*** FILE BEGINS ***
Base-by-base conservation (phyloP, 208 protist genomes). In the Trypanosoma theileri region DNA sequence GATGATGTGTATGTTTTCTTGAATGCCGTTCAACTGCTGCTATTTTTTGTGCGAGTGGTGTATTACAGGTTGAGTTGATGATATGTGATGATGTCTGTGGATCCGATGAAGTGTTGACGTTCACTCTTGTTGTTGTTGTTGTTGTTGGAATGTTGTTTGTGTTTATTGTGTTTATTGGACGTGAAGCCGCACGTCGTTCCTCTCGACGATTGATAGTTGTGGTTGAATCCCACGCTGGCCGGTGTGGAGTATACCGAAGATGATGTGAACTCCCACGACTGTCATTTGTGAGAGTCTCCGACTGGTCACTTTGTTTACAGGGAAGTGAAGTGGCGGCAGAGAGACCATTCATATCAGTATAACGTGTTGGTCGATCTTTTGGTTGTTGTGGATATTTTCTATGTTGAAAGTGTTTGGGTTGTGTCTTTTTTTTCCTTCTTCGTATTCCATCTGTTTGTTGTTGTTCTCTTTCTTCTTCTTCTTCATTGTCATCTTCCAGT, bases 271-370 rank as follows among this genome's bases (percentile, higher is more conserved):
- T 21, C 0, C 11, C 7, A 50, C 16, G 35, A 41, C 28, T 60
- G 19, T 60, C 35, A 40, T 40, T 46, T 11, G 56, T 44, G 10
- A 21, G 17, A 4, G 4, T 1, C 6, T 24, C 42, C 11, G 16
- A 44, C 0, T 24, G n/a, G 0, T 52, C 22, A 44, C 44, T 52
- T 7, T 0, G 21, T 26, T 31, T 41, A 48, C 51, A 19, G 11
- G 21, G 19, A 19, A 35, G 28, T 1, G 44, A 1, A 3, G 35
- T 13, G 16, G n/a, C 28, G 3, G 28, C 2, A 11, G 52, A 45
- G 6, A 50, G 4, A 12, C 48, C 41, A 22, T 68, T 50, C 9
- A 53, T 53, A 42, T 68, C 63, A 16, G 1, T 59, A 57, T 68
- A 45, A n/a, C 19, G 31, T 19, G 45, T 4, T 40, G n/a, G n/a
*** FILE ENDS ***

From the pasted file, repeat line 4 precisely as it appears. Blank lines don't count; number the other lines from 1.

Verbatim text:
- A 21, G 17, A 4, G 4, T 1, C 6, T 24, C 42, C 11, G 16